Sonarworks HD Reference Review: Sonarworks have delivered a superb package that will transform the sound of your speakers, removing the guesswork involved with mixing audio that will translate well to other systems. A game changer.
A relatively new name on the scene, Sonarworks were formed in 2011. Based in Latvia, the outfit specialise in what they call ‘accurate sound’. Through their expertise in psychoacoustics and digital signal processing, the team engineer high-
Sonarworks claim their speaker calibration software delivers ‘accurate sound in 15 minutes’ for any room. Naturally, this is a hugely attractive proposition when one considers the cost, expense, and space requirements for physically treating a room -
The software approach is ostensibly a simple one -
We are being overly simplistic here of course, but in essence -
The Sonarwarks system comprises two parts -
There are two separate versions of the software -
In the package you get a single licence of the room measurement software, and two licences of the plugin (which comes in AU, AAX Native, RTAS and VST flavours).
System requirements are either Windows (XP, Vista, 7, 8 -
Additional requirements for operation are a measurement microphone with a flat frequency response (included in the Sonarworks bundles or available separately) and, importantly, any audio interface with phantom power (for XLR microphones).
Calibration begins with the measurement software that is provided on a USB stick. At the time of shipping the software provided is up to date, however the developers do seem very active with new releases and it is therefore recommended you ignore the version supplied and instead head straight to the Sonarworks website to download the latest version.
Installation is simple, and the package weighs in at just under 90Mb. Once installed the activation is carried out either online (through the entry of your email address and activation key), or offline (through a supplied licence file).
At this point I feel it is worth mentioning the test environment used for the review. The effective space is a typical small ‘box room’ project studio that measures 2m wide, and 2.4m long. The main monitors that will be calibrated are Adam F5s and a pair of M-
Firing up the software, the first thing you need to do is select your audio input/output (I/O) options, your ‘latency detection mode’, and microphone type. Because of the nature of how the measuring process works, accurate knowledge of the latency in the system is crucial. The reason for this is that Sonarworks use a number of proprietary technologies to make calculations that determine the measurement area size automatically, and crucially where in the room that the measurement microphone is placed. Dubbed the ‘Automatic Microphone Positioning System’ (AMPS) this is all very clever stuff and operates through the playback of various short noise impulses and brief frequency sweeps to pinpoint exactly where in the room the microphone is. Whilst the basic method of latency detection requires no additional configuration, if your interface is capable of sending the same audio to another output simultaneously, or you have a good quality Y-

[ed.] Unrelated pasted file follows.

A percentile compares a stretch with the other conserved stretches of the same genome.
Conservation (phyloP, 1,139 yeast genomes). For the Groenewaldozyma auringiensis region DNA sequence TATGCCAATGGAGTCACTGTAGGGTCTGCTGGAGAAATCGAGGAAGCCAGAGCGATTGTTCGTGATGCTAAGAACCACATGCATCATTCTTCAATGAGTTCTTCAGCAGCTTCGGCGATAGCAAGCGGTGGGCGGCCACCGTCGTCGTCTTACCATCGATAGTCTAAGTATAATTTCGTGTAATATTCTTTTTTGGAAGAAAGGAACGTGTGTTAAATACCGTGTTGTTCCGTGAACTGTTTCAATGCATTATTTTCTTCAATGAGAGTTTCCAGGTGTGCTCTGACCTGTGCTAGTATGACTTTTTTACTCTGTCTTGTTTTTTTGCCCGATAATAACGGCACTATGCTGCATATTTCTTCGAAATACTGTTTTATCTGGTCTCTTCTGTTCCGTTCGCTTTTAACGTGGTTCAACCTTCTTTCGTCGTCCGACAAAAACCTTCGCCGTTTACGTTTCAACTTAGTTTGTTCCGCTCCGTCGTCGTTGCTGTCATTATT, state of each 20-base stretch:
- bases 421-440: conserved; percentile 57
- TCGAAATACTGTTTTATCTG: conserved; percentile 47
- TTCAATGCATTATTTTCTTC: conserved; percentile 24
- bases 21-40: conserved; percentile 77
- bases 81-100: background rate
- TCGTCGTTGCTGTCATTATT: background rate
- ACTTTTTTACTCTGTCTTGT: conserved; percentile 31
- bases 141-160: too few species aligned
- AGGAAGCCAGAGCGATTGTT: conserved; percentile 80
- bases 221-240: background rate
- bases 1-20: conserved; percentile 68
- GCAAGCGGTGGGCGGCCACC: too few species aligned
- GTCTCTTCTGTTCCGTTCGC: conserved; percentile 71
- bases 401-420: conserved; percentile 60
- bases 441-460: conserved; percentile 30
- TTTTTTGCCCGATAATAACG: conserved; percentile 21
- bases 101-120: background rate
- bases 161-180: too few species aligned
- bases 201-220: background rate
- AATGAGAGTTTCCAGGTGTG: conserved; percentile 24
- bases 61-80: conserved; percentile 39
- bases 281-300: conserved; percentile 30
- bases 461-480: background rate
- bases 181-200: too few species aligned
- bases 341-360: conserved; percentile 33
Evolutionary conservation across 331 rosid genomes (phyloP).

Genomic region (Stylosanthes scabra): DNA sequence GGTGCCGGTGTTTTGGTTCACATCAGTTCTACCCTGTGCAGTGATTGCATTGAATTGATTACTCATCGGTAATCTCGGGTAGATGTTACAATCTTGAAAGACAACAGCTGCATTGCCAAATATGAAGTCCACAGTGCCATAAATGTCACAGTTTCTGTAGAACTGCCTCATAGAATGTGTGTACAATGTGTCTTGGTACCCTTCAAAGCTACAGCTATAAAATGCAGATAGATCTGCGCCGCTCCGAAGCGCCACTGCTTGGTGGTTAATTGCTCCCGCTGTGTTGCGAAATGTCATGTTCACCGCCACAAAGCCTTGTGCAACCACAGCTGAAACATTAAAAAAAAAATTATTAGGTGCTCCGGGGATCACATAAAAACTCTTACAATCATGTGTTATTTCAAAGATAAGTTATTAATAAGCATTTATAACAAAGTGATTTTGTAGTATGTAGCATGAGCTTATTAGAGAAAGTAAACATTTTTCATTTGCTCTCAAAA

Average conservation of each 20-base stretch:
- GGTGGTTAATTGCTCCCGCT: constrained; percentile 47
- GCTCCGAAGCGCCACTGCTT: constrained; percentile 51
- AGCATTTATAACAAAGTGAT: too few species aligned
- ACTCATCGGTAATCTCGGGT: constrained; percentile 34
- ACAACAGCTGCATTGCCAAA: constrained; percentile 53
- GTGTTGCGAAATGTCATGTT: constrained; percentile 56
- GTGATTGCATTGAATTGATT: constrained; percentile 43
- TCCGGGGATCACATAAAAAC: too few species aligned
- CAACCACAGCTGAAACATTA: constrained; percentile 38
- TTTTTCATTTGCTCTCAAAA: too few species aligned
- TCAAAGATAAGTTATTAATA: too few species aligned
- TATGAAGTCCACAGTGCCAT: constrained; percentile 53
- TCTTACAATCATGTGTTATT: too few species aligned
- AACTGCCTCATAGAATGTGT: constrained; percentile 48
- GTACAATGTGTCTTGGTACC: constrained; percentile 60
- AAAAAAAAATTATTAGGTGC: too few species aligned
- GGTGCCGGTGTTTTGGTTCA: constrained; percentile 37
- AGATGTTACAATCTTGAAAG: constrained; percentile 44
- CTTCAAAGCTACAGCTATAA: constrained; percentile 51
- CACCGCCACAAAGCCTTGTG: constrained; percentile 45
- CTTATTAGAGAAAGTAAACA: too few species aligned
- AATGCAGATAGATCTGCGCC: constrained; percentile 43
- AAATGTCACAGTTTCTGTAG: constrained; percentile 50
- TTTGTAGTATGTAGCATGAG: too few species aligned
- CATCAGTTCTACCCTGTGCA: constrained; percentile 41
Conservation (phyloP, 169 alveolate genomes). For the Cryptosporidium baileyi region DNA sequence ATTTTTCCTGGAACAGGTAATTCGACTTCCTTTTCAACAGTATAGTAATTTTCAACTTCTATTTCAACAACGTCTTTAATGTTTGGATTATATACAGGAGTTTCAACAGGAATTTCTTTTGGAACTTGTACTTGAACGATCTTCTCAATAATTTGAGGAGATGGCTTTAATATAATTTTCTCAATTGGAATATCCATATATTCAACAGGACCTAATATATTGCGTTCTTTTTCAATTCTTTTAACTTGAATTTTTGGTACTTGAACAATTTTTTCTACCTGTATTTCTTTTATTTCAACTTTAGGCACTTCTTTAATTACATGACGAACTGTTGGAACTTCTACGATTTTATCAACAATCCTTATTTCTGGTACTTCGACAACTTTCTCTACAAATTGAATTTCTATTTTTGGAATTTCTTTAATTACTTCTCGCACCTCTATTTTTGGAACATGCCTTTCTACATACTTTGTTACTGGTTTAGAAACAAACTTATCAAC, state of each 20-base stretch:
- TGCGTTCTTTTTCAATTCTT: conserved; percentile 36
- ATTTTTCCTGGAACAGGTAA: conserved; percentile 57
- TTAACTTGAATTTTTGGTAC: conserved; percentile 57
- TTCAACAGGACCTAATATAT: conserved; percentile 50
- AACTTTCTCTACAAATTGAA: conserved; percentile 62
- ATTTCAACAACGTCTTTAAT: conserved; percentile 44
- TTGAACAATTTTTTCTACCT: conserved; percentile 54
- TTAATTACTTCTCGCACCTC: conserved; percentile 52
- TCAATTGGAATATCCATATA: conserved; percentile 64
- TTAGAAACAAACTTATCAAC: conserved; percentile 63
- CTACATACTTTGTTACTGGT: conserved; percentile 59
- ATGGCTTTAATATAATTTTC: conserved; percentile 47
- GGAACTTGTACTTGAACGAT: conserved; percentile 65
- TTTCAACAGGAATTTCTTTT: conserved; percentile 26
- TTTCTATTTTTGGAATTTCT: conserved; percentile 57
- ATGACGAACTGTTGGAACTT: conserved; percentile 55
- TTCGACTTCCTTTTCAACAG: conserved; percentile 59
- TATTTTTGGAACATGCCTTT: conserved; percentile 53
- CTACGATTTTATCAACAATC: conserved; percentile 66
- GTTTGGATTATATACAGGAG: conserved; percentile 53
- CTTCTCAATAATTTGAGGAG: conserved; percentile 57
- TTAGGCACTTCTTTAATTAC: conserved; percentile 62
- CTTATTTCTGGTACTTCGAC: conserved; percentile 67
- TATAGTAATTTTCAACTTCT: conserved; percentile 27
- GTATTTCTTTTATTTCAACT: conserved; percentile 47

Choosing the microphone type is a critical step -
The early stages of the measurement process involve checks of your microphone level, speaker level and, if you are using loopback, the frequency response of your audio interface is analysed and then factored into the measurement process.
Once the preliminary measurements are completed you then move on to the first room measurement which is taken from the sweet spot between your speakers. The software then produces an initial Amplitude Frequency Response (AFR) for your room which shows the various peaks and dips across the frequency spectrum. As you can see in the diagram below, the 10dB peak above 100Hz in this particular room is typical, and quite an eye, or should that be ear?, opener! If it turns out that the room is amplifying the lower frequencies produced by your monitors you’ll know that any mixes that you have previously completed will not translate well. Another interesting thing to note from the adjacent diagram is the ‘dip’ at around 18KHz on the left channel, with a corresponding (smaller) ‘peak’ on the right channel. It turns out that the room being measured unfortunately has a number of shiny reflective surfaces on the right hand wall which is probably the contributor to why the right side of the room is appearing brighter as higher frequencies are being reflected by them.